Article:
“The Sick Man of the 21st Century” Will Not Die in Peace

The Middle East and North Africa (MENA) region is, with the exception of Africa, the part of the world least affected by Covid-19. Yet the economic and political repercussions of the pandemic presage a major disaster whose impact will be felt lastingly-beyond the region, with the emergence of new waves of refugees and migrants. Europe should be alarmed by this.

Sanaa, 2013

Despite that the Middle East and North Africa region is one of the least affected by COVID-19, the economic and political repercussions of the pandemic forebode a “long-term” catastrophe that will likely spillover beyond the region and that may produce waves of refugees and irregular migrants and other waves of terrorism.

The brewing disorder instigated by the pandemic led international figures and institutions, such as the IMF, the World Bank, and the United Nations Secretary General to all but lament the looming crises through their reports. The IMF and the UN were particularly alarmed by the unexpected decline in economic indicators, which have reached “their lowest levels in 50 years.” This doesn’t have to do with the immediate health repercussions of the pandemic but rather with the ensuing economic repercussions.

Unaccessible information

The collapse of oil prices and shrinking of economic activity exacerbated the effects of the structural deformations and the distorted patterns of growth prevalent across the region, be it oil exporting or importing states. Authoritarian-ism has also taken its toll on the economies of Arab states, monarchies and republics alike. Given such outlook, 17 million jobs will be lost, bringing the total number of unemployed to 30 million. The middle class will lose 3.14 million people, raising the total number of those living in pov-erty to 115 million; a quarter of the region’s population.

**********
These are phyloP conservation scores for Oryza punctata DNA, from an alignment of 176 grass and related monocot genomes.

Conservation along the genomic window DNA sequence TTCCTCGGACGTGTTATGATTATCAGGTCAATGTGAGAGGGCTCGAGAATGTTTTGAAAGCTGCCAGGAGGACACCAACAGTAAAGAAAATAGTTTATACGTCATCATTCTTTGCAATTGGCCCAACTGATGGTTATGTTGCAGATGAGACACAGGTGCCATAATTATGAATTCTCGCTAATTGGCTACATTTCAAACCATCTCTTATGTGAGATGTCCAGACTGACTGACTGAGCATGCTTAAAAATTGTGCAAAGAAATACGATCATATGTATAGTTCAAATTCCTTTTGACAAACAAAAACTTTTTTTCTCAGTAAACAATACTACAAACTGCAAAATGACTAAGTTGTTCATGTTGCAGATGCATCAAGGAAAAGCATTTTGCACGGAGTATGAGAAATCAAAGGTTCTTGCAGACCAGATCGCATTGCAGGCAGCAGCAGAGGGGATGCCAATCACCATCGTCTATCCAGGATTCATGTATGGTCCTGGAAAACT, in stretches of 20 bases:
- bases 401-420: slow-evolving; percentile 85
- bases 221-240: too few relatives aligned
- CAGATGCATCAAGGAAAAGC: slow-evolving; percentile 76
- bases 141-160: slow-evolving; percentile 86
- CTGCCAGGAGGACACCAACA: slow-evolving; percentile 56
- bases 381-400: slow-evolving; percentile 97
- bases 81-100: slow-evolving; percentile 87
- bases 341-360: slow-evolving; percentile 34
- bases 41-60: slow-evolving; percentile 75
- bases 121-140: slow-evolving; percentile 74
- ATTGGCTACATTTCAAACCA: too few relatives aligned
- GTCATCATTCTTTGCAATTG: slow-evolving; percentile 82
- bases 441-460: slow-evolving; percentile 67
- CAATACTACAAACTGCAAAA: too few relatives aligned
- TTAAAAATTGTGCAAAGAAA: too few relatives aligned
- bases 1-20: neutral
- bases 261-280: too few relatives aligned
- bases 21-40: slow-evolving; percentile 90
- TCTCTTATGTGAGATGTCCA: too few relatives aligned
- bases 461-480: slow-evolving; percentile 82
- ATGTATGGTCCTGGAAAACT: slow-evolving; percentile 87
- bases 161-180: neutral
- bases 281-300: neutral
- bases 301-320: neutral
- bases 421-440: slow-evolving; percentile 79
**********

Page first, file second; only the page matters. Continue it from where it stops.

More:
This does not mean that the region would witness a third wave of the Arab Spring, but rather that the millions of newly poor and unemployed would fuel a prolonged state of chaos and collapse of rule of law amidst social protests and political unrest. Increase in radicalisation and recruitment of terrorists are but one of many results to the previous scenario. The reason such social catastrophe would undoubtedly turn to a political one (that may amount to state failure) is the “deep structural crisis of confidence” vertically (between peoples and their states) and horizontally (between groups of citizens) within a region that suffers the highest rate of inequality on a global level. The lack of vertical confidence is best reflected through the inability of citizens and economic experts to access information. According to the World Bank, MENA is the only region that witnessed absolute decrease in transparency. The chronic restrictions on free-dom of information mislead those responsible for devising economic strategies on the macro and micro levels and accordingly contributed to a decrease in the region’s economic growth, making it 20% less wealthy than it should while individual incomes decrease by 7% to 14%.

In the 19th century, Tsar Nicholas I had described a declining Ottoman empire, whose areas of influence were falling one after the other into the hands of neighbouring countries, as a “sick man”. Since then, the term has often been used to refer to a European country facing great difficulties, often from an economic point of view. The Arab world is the largest importer of arms, yet, because of the economic and political context that led to the outbreak of the Arab Spring, it has become the “sick man” of the 21st century, whose body is being torn apart by other countries. And it is to his detriment that the economic and military expansion of Turkey is taking place, whose troops, accompanied by cross-border Syrian mercenaries, are present in Syria, Iraq and Libya.